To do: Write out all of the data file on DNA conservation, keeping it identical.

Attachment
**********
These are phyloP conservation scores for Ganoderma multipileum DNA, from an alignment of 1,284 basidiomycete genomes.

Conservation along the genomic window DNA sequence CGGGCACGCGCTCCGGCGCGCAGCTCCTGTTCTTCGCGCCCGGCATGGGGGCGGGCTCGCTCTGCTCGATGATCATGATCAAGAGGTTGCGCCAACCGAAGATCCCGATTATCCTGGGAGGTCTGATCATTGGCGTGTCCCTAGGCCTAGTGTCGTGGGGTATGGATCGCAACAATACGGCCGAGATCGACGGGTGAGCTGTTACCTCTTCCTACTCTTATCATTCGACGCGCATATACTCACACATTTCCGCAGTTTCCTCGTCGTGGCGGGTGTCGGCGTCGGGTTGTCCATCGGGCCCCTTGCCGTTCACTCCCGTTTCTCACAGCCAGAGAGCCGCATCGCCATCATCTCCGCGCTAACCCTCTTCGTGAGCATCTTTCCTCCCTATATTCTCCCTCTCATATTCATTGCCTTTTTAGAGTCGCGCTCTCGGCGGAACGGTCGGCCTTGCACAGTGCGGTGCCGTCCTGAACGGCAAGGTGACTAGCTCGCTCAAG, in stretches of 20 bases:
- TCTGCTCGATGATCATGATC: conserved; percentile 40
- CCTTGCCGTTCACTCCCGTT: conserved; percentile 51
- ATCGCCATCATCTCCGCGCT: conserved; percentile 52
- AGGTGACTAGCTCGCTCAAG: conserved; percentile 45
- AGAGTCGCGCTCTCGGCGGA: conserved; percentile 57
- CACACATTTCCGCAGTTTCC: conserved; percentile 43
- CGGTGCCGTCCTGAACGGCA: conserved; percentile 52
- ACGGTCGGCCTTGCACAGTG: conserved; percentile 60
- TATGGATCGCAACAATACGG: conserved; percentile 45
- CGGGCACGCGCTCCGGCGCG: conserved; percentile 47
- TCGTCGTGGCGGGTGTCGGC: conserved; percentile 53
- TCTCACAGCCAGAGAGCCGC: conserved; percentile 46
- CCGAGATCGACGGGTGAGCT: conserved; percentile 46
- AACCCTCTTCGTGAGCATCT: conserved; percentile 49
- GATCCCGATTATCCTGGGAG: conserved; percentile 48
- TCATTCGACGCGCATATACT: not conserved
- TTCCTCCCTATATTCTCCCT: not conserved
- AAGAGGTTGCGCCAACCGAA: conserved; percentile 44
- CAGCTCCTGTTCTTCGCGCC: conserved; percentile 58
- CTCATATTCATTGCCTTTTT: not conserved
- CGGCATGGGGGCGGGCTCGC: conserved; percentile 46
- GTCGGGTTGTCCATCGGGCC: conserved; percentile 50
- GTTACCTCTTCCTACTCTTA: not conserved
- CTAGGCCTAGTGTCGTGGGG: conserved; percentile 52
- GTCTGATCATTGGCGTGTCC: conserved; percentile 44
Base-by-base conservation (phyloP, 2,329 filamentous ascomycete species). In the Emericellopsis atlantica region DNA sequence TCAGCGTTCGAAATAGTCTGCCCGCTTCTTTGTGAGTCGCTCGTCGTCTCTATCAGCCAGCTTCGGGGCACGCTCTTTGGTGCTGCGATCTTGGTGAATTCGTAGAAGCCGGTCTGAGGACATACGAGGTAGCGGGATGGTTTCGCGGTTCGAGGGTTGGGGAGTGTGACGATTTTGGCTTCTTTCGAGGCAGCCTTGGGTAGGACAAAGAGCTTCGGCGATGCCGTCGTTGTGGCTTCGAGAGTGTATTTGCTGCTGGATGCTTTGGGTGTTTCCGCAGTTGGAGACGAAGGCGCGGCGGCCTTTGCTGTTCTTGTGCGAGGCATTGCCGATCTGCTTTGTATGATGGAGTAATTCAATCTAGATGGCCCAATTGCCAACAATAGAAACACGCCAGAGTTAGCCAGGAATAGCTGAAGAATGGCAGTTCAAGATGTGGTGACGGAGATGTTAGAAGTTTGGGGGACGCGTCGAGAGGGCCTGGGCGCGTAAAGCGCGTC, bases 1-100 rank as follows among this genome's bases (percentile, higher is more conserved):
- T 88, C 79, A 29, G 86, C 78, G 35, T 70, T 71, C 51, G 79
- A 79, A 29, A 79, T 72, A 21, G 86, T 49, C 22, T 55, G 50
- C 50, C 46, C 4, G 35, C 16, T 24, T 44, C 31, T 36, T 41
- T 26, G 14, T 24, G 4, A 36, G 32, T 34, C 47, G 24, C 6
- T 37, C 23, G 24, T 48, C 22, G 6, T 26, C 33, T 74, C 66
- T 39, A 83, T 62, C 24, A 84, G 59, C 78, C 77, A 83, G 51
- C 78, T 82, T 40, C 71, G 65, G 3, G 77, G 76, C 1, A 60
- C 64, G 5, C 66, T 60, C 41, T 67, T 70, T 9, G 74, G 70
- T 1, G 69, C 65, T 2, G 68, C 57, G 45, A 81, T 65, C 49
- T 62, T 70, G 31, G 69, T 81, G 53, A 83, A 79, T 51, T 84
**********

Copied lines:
These are phyloP conservation scores for Ganoderma multipileum DNA, from an alignment of 1,284 basidiomycete genomes.

Conservation along the genomic window DNA sequence CGGGCACGCGCTCCGGCGCGCAGCTCCTGTTCTTCGCGCCCGGCATGGGGGCGGGCTCGCTCTGCTCGATGATCATGATCAAGAGGTTGCGCCAACCGAAGATCCCGATTATCCTGGGAGGTCTGATCATTGGCGTGTCCCTAGGCCTAGTGTCGTGGGGTATGGATCGCAACAATACGGCCGAGATCGACGGGTGAGCTGTTACCTCTTCCTACTCTTATCATTCGACGCGCATATACTCACACATTTCCGCAGTTTCCTCGTCGTGGCGGGTGTCGGCGTCGGGTTGTCCATCGGGCCCCTTGCCGTTCACTCCCGTTTCTCACAGCCAGAGAGCCGCATCGCCATCATCTCCGCGCTAACCCTCTTCGTGAGCATCTTTCCTCCCTATATTCTCCCTCTCATATTCATTGCCTTTTTAGAGTCGCGCTCTCGGCGGAACGGTCGGCCTTGCACAGTGCGGTGCCGTCCTGAACGGCAAGGTGACTAGCTCGCTCAAG, in stretches of 20 bases:
- TCTGCTCGATGATCATGATC: conserved; percentile 40
- CCTTGCCGTTCACTCCCGTT: conserved; percentile 51
- ATCGCCATCATCTCCGCGCT: conserved; percentile 52
- AGGTGACTAGCTCGCTCAAG: conserved; percentile 45
- AGAGTCGCGCTCTCGGCGGA: conserved; percentile 57
- CACACATTTCCGCAGTTTCC: conserved; percentile 43
- CGGTGCCGTCCTGAACGGCA: conserved; percentile 52
- ACGGTCGGCCTTGCACAGTG: conserved; percentile 60
- TATGGATCGCAACAATACGG: conserved; percentile 45
- CGGGCACGCGCTCCGGCGCG: conserved; percentile 47
- TCGTCGTGGCGGGTGTCGGC: conserved; percentile 53
- TCTCACAGCCAGAGAGCCGC: conserved; percentile 46
- CCGAGATCGACGGGTGAGCT: conserved; percentile 46
- AACCCTCTTCGTGAGCATCT: conserved; percentile 49
- GATCCCGATTATCCTGGGAG: conserved; percentile 48
- TCATTCGACGCGCATATACT: not conserved
- TTCCTCCCTATATTCTCCCT: not conserved
- AAGAGGTTGCGCCAACCGAA: conserved; percentile 44
- CAGCTCCTGTTCTTCGCGCC: conserved; percentile 58
- CTCATATTCATTGCCTTTTT: not conserved
- CGGCATGGGGGCGGGCTCGC: conserved; percentile 46
- GTCGGGTTGTCCATCGGGCC: conserved; percentile 50
- GTTACCTCTTCCTACTCTTA: not conserved
- CTAGGCCTAGTGTCGTGGGG: conserved; percentile 52
- GTCTGATCATTGGCGTGTCC: conserved; percentile 44
Base-by-base conservation (phyloP, 2,329 filamentous ascomycete species). In the Emericellopsis atlantica region DNA sequence TCAGCGTTCGAAATAGTCTGCCCGCTTCTTTGTGAGTCGCTCGTCGTCTCTATCAGCCAGCTTCGGGGCACGCTCTTTGGTGCTGCGATCTTGGTGAATTCGTAGAAGCCGGTCTGAGGACATACGAGGTAGCGGGATGGTTTCGCGGTTCGAGGGTTGGGGAGTGTGACGATTTTGGCTTCTTTCGAGGCAGCCTTGGGTAGGACAAAGAGCTTCGGCGATGCCGTCGTTGTGGCTTCGAGAGTGTATTTGCTGCTGGATGCTTTGGGTGTTTCCGCAGTTGGAGACGAAGGCGCGGCGGCCTTTGCTGTTCTTGTGCGAGGCATTGCCGATCTGCTTTGTATGATGGAGTAATTCAATCTAGATGGCCCAATTGCCAACAATAGAAACACGCCAGAGTTAGCCAGGAATAGCTGAAGAATGGCAGTTCAAGATGTGGTGACGGAGATGTTAGAAGTTTGGGGGACGCGTCGAGAGGGCCTGGGCGCGTAAAGCGCGTC, bases 1-100 rank as follows among this genome's bases (percentile, higher is more conserved):
- T 88, C 79, A 29, G 86, C 78, G 35, T 70, T 71, C 51, G 79
- A 79, A 29, A 79, T 72, A 21, G 86, T 49, C 22, T 55, G 50
- C 50, C 46, C 4, G 35, C 16, T 24, T 44, C 31, T 36, T 41
- T 26, G 14, T 24, G 4, A 36, G 32, T 34, C 47, G 24, C 6
- T 37, C 23, G 24, T 48, C 22, G 6, T 26, C 33, T 74, C 66
- T 39, A 83, T 62, C 24, A 84, G 59, C 78, C 77, A 83, G 51
- C 78, T 82, T 40, C 71, G 65, G 3, G 77, G 76, C 1, A 60
- C 64, G 5, C 66, T 60, C 41, T 67, T 70, T 9, G 74, G 70
- T 1, G 69, C 65, T 2, G 68, C 57, G 45, A 81, T 65, C 49
- T 62, T 70, G 31, G 69, T 81, G 53, A 83, A 79, T 51, T 84